When influential comedian Garry Shandling died two years ago, he was remembered as both a top standup comic and the creator of two of the most innovative sitcoms in television history: "It's Garry Shandling's Show" and "The Larry Sanders Show."
Now, Shandling is the subject of the new documentary "The Zen Diaries of Garry Shandling," by fellow comedian and film director. Apatow had incredible access to his hugely successful but highly insecure subject, including Shandling's personal journals, letters, recordings and videos.
CBS News contributor Jamie Wax sat down with Apatow and Shandling's fellow performers Dave Coulier, Penny Johnson Jerald, and SNL alum Kevin Nealon. They are are all featured in the film and called Shandling a friend and inspiration.
"He was doing what we aspired to do and he was doing it well. He was – his craftsmanship of his jokes were amazing and his performance was great. And wanted to be like him," Nealon said.
"Everything Garry created was crafted with a certain tip of the hat towards his own vulnerability. And that made him extremely likeable," Coulier added.
That vulnerability is seen throughout Apatow's documentary.
"Working with Garry was always very difficult because he was as brilliant as anybody's ever been in comedy writing," Apatow said. So if you were writing with him, you know, it would be like tryin' to paint with Picasso. And Picasso's like, "Why are you usin' red? I'm like, 'I don't know. I thought red worked here.'"
Apatow's admiration came early. He was just 16 when he scored an interview with the comedian for his high school radio station.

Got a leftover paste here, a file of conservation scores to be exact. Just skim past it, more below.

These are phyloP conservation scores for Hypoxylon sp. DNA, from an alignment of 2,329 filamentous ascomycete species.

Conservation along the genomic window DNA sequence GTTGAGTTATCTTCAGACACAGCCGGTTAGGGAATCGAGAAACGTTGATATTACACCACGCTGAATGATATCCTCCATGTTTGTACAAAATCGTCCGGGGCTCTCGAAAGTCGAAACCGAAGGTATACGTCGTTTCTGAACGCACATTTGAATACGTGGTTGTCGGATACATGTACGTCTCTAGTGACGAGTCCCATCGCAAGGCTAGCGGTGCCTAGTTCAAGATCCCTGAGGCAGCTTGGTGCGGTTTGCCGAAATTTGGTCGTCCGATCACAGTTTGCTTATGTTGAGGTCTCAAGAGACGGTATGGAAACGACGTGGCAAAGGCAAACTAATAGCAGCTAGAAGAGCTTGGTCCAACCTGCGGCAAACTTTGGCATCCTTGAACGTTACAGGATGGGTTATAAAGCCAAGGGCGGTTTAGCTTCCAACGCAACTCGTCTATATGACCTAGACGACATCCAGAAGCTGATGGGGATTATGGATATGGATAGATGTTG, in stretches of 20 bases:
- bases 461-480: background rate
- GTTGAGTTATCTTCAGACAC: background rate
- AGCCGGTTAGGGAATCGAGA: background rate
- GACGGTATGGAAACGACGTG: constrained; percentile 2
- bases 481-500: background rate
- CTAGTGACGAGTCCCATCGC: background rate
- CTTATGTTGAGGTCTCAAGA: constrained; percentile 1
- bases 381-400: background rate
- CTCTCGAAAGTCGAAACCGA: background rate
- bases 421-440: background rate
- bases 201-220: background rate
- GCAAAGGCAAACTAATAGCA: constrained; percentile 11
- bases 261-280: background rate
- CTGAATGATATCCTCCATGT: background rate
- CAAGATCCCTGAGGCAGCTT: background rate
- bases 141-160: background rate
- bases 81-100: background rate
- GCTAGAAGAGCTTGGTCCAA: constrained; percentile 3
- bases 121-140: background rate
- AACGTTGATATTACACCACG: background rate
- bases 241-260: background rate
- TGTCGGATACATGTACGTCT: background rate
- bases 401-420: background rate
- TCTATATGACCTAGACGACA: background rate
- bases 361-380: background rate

"I was obsessed with comedy, and hunting down all my heroes to meet with them, and talk with them when I was in high school, and Garry was somebody that I really looked up to, even then," Apatow said.
He got the idea for the documentary after creating material for his funeral, material that went beyond the comedy Shandling was known for.
"Even though he struggled, his real focus was on being a better person, being a more loving person, being there for other people and it moved people, deeply in a way I had never seen before and I thought that there's probably a way to make a documentary that could inspire people and move people in the same way," Apatow said.
After his death, Apatow learned about the stacks of journals Shandling left behind dating back to 1977.
"I wasn't overwhelmed. In the beginning it was very hard to just listen to him just as a friend, it's hard to watch everything and dive deep into his head," Apatow said.
He wrote in one entry: "Your strength now is to move on to live moment-to-moment… That is discipline – it will require strength."
The material helped provide a rare glimpse into a public figure's private reality including how major incidents, like the death of his brother, shaped his life, influenced his creativity, and even affected his ability to trust.
"For me it was just so interesting thinking, 'I never knew this about Garry,'" Coulier said. Added Jerald, "But it's also like Garry's joke when he says his friends tell him that he has intimacy problems, but they don't know me."
Shandling spent his life trying to master his craft, but in fact the secret to his success may have been something you can't acquire – something you peel away.
"I think Garry taught us all and leaves with us all the freedom to be naked. And the ability to be able to laugh at yourself," Jerald said.
"I look at Garry as an innovator. Not only with his standup, but what he did for television," Coulier said.
"He taught me that real comedy comes from truth. Being honest," Nealon said.
For Apatow? "I think basically what he was trying to say in all of his work is that people should love each other and take care of each other, and be kind. And when they aren't, it's funny."
The two-part documentary "The Zen Diaries of Garry Shandling" premieres on HBO Monday, March 26.